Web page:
Battery Dangers: Doctors show what actually happens when a child swallows a battery

By Fiona Gorostiza - SA Live Host

SAN ANTONIO - You might want to take a closer look at what powers your children’s toys and games.

“More and more kids are being admitted to the emergency room after swallowing the batteries inside those toys,” says Dr. Tim McEvoy from University Health System.

Button batteries contain lithium ion, and are found in many popular toys, such as fidget spinners.

The button batteries are small and can easily be popped into a child’s mouth, nose or ears and cause drastic, damaging effects.

According to Dr. McEvoy,

“Because it is a battery, the circuit can be completed. It can create a charge and then create an injury that can eat through tissues in the nose, eat through the esophagus into the chest, and in rare cases, can even be deadly.”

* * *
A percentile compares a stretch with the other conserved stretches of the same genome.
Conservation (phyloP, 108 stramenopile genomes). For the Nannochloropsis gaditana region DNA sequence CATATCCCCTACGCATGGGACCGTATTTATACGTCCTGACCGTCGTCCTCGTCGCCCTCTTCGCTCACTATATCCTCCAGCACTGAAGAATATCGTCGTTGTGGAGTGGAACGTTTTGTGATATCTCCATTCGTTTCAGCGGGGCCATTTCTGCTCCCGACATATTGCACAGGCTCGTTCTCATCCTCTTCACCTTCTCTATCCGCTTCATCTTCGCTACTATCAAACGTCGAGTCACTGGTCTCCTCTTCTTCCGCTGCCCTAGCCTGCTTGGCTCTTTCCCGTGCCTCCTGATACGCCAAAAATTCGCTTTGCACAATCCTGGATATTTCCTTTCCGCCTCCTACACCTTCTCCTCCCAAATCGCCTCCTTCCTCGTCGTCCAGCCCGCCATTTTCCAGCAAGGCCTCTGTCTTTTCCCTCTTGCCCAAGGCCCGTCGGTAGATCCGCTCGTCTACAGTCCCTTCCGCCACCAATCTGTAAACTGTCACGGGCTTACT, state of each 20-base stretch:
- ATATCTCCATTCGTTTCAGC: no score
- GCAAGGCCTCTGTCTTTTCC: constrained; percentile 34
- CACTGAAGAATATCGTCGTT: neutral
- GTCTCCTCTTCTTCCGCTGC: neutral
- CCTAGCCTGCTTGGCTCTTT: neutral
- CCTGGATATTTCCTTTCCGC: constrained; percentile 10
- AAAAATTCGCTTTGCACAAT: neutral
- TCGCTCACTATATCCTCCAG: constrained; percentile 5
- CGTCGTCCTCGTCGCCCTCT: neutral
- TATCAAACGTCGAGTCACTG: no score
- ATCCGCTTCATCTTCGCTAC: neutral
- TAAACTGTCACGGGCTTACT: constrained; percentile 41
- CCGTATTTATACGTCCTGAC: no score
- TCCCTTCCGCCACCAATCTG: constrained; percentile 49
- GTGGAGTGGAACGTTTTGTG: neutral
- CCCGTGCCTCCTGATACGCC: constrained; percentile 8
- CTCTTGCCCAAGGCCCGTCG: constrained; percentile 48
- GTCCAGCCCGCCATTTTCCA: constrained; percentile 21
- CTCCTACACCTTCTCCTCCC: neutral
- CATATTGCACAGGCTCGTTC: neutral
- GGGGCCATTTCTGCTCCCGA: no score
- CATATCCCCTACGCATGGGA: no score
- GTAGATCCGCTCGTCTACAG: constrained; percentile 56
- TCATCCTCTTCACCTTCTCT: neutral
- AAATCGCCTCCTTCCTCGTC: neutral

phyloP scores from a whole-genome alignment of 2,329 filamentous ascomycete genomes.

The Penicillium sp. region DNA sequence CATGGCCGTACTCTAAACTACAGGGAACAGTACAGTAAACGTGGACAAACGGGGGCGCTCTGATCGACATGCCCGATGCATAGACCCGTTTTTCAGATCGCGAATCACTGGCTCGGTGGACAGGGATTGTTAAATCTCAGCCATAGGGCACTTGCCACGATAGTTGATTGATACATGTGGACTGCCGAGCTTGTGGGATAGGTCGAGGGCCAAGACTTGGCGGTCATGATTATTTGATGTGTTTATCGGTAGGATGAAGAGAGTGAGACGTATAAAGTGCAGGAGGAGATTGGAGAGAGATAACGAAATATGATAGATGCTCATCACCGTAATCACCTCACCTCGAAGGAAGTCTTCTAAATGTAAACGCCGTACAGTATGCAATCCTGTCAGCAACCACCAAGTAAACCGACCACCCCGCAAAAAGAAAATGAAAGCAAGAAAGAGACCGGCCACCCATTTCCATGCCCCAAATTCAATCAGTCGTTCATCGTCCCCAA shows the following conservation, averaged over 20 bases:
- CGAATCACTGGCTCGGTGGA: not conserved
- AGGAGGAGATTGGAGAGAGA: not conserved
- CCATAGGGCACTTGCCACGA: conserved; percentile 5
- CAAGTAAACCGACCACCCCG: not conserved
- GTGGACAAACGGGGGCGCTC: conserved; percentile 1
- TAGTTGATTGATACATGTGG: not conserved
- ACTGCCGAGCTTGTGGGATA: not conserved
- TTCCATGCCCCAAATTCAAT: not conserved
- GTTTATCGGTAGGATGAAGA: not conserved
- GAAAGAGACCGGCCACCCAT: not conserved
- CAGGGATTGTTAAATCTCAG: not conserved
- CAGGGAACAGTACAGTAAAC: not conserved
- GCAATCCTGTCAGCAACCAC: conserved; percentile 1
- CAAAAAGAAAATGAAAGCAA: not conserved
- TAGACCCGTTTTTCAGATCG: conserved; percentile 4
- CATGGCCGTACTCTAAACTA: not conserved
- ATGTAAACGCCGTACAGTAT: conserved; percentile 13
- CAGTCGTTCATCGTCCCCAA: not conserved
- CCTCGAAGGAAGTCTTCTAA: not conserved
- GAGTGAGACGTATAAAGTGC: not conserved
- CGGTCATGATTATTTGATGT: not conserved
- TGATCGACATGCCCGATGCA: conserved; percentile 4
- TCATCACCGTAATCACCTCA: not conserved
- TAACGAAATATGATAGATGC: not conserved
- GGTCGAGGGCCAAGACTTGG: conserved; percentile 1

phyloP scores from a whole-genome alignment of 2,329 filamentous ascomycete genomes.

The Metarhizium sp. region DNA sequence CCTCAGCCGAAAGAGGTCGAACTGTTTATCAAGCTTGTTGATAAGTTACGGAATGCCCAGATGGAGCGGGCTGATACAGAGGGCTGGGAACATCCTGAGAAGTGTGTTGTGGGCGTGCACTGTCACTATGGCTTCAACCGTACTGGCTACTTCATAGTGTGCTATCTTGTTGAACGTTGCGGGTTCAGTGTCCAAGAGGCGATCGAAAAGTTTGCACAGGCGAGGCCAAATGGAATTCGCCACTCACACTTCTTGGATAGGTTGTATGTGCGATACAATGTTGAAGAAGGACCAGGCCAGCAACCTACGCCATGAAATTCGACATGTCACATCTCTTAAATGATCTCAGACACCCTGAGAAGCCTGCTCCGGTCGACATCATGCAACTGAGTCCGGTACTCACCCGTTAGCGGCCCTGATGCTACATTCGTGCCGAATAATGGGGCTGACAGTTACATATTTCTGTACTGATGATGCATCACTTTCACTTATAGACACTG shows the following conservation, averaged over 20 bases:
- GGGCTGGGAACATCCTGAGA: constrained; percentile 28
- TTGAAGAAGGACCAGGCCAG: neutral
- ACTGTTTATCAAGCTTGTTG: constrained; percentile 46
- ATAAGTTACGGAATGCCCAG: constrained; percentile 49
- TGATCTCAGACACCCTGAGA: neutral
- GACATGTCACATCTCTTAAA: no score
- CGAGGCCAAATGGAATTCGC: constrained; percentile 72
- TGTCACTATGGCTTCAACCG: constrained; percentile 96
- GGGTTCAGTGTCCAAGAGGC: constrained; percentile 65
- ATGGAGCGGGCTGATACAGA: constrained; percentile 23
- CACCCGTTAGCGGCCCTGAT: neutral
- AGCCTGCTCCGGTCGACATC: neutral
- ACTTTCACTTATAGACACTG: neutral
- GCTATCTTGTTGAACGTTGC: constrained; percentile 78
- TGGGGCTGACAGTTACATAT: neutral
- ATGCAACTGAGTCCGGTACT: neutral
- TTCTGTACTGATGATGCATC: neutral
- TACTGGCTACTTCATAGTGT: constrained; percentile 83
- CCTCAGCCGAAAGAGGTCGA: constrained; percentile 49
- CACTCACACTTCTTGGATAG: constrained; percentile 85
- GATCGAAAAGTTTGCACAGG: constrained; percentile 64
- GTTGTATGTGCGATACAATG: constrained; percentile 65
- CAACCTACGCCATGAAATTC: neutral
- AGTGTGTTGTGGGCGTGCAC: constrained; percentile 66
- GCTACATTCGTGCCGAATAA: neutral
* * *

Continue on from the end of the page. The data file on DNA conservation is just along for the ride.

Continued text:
Warning signs parents should watch for are coughing, difficulty breathing or drainage from the nose or ears.

Parents are advised to keep button batteries out of reach of children or make sure the toy has the battery screwed in and secured.

For more information contact University Children’s Health at 210.358.5437 or visit www.UniversityChildrensHealth.com.

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